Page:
Monday, February 27, 2012

Be Yourself: I had an extraordinary experience with my son last week. Literally extra-ordinary, out of the ordinary, something I always hoped for but never thought I'd see. He had an important evaluation for which I wished dearly that he would show the doctor his best self, display all his abilities. This has always been a pipe dream; generally, doctor appointments have caused him to proudly bring out all his very oddest behaviors and talk more to his imaginary friends than to the professional in attendance. Which in turn causes said professionals to look at me funny when I talk about how well he's doing and how capable he is and how included he is in school and how college seems like a good plan. How well I know that proceed with caution, mother is deluded look. This particular evaluation came just a day after he'd had an ambulatory EEG, 48-hours of head-wrapped misery, and I would have very well understood if his supply of stress-tolerance was drained to the last drop. But this day, this glorious day, he went into that office and talked amiably in a normal tone of voice and focused well on all the tests and did not complain and did not talk to invisible dogs and truly did the best he could do. Wow. How do I make that happen again?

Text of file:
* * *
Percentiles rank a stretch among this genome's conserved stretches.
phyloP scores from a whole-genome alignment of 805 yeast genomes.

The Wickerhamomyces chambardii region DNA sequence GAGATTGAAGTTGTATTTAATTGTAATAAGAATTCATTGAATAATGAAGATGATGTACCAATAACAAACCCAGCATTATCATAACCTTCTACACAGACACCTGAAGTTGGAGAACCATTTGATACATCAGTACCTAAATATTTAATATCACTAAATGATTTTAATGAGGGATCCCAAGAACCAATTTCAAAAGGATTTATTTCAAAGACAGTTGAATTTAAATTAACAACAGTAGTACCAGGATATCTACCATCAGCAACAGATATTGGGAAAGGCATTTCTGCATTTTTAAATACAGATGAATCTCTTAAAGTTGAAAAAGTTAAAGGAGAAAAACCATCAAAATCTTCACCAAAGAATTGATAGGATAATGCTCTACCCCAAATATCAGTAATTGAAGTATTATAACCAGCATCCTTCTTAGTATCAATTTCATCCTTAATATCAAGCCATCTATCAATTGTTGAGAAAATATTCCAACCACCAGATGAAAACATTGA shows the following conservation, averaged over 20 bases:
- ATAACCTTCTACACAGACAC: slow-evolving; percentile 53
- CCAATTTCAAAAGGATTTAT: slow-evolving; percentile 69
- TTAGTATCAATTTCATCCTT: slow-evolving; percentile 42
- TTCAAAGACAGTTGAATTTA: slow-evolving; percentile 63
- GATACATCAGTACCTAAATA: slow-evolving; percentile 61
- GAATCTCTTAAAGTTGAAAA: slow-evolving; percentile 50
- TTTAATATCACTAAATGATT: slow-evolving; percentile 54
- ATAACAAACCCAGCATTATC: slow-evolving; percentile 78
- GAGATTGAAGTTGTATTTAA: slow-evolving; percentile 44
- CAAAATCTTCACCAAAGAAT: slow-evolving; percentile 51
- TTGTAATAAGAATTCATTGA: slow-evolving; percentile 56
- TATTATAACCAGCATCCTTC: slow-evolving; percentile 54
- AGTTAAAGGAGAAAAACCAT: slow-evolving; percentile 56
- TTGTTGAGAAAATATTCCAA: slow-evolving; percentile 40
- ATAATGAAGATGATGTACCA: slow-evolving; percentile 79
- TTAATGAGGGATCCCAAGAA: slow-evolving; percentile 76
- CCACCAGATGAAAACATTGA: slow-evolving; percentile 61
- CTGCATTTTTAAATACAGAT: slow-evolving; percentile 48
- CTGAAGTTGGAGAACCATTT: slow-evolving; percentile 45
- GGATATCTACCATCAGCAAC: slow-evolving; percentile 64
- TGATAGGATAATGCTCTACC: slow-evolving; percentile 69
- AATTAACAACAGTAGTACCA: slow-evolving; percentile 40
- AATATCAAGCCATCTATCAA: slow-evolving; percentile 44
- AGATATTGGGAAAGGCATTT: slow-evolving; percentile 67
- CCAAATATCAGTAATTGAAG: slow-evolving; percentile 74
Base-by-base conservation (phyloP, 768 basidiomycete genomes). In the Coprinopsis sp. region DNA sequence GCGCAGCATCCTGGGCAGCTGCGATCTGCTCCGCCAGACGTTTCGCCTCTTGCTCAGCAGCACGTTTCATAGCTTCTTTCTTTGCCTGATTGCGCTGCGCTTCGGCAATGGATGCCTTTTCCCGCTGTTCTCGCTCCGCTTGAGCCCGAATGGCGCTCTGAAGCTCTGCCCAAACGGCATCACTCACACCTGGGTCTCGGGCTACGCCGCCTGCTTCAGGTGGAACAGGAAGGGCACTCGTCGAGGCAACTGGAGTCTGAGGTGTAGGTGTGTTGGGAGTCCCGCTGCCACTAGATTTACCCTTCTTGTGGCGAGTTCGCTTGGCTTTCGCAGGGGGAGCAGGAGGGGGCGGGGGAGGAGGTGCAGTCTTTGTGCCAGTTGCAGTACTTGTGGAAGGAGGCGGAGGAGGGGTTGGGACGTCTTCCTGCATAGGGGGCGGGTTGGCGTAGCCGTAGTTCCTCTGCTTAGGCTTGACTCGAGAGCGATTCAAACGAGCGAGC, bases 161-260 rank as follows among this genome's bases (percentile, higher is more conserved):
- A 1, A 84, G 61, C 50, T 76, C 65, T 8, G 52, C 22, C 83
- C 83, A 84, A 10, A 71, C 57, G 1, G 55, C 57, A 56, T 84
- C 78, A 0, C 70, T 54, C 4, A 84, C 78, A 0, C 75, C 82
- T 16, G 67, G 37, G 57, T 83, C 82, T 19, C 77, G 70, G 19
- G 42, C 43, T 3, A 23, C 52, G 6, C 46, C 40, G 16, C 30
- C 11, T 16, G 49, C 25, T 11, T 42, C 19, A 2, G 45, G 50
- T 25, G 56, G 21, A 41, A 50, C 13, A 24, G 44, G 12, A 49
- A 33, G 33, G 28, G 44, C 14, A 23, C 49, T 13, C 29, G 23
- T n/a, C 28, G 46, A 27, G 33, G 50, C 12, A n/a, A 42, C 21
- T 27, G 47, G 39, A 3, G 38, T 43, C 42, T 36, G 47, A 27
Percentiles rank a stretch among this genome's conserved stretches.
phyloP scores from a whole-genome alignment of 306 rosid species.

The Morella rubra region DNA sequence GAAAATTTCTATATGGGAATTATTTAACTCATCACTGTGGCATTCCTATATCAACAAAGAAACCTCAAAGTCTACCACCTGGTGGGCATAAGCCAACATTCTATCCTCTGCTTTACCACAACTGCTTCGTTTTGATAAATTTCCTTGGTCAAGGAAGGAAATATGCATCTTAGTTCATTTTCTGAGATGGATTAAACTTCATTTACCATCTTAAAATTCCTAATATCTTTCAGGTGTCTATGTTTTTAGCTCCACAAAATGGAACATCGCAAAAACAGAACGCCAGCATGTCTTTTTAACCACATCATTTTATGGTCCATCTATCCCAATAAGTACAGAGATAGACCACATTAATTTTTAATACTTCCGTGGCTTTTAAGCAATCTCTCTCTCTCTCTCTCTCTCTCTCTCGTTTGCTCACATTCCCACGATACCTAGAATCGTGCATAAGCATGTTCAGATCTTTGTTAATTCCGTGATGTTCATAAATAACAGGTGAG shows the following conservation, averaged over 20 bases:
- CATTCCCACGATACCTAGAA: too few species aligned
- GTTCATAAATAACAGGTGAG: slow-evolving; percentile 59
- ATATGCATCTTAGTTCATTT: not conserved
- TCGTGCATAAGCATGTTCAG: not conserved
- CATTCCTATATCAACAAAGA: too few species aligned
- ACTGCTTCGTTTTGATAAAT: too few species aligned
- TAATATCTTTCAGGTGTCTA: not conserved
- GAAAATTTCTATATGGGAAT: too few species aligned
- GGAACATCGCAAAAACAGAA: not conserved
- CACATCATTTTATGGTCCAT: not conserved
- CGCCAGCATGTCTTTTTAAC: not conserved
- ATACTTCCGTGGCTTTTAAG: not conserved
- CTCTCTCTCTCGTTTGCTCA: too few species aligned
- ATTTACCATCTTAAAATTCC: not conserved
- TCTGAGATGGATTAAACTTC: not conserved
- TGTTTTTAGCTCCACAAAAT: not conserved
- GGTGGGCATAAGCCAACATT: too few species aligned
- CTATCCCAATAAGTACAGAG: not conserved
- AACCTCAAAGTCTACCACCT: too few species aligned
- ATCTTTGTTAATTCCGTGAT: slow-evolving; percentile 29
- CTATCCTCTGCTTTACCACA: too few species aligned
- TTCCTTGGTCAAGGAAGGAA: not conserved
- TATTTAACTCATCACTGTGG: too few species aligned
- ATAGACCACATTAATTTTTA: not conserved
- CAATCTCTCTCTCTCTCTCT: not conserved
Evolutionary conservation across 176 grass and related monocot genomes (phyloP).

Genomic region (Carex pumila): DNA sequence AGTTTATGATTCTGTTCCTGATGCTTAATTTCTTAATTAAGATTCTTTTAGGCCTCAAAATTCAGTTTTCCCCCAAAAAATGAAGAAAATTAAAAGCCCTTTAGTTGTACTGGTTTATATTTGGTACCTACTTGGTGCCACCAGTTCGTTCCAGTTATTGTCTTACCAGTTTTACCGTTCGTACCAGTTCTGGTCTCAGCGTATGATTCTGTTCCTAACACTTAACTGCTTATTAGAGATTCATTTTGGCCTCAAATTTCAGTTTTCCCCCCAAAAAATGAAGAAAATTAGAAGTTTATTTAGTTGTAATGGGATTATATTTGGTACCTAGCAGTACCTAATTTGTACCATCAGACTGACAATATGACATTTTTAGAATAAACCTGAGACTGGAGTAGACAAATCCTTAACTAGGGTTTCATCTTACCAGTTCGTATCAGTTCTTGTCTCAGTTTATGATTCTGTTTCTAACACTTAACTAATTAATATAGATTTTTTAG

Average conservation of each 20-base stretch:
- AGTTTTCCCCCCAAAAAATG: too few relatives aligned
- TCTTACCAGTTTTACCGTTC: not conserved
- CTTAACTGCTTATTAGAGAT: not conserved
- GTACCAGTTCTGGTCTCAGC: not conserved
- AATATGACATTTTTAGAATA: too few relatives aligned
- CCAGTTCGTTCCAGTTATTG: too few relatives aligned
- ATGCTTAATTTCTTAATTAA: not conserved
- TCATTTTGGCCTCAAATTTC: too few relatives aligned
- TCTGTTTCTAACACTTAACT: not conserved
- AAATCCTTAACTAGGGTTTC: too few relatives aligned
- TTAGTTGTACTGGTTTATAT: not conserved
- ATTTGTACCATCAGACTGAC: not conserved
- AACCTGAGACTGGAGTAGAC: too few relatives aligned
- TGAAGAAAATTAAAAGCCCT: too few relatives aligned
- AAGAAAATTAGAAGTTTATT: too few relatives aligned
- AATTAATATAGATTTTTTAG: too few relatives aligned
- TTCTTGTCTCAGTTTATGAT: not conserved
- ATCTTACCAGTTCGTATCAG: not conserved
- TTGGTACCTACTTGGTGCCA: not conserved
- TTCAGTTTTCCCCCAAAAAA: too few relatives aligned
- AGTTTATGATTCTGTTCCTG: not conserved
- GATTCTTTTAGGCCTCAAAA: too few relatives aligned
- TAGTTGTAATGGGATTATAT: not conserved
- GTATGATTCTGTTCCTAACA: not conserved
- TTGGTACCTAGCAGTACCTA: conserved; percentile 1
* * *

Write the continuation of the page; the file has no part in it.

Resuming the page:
Friday, February 24, 2012

Readers' Choice, Readers Nagged: So the Readers' Choice Awards is now in the voting stage on my Parenting Children With Special Needs site, with five finalists in each of eight categories. Please consider picking a favorite in each race and voting for it once a day -- make it part of your morning Web browsing routine. There are some great resources being recognized, and it would be fun for this friendly competition to feature some lively voting. You can find a list of all the categories with links to details about the finalists and to the polls on my Readers' Choice Awards Round-Up page. Thanks for any participation you can throw in that direction.

Friday, February 17, 2012

Good Inclusion Stories: Today's guest on the Inclusive Classroom radio show was Dan Habib, who made the film Including Samuel about his son's experience in school. Replay below for an interesting conversation on what makes a successful inclusion program work, and what needs to be done to make that an attainable goal for every student, even the ones who seem impossible to accommodate.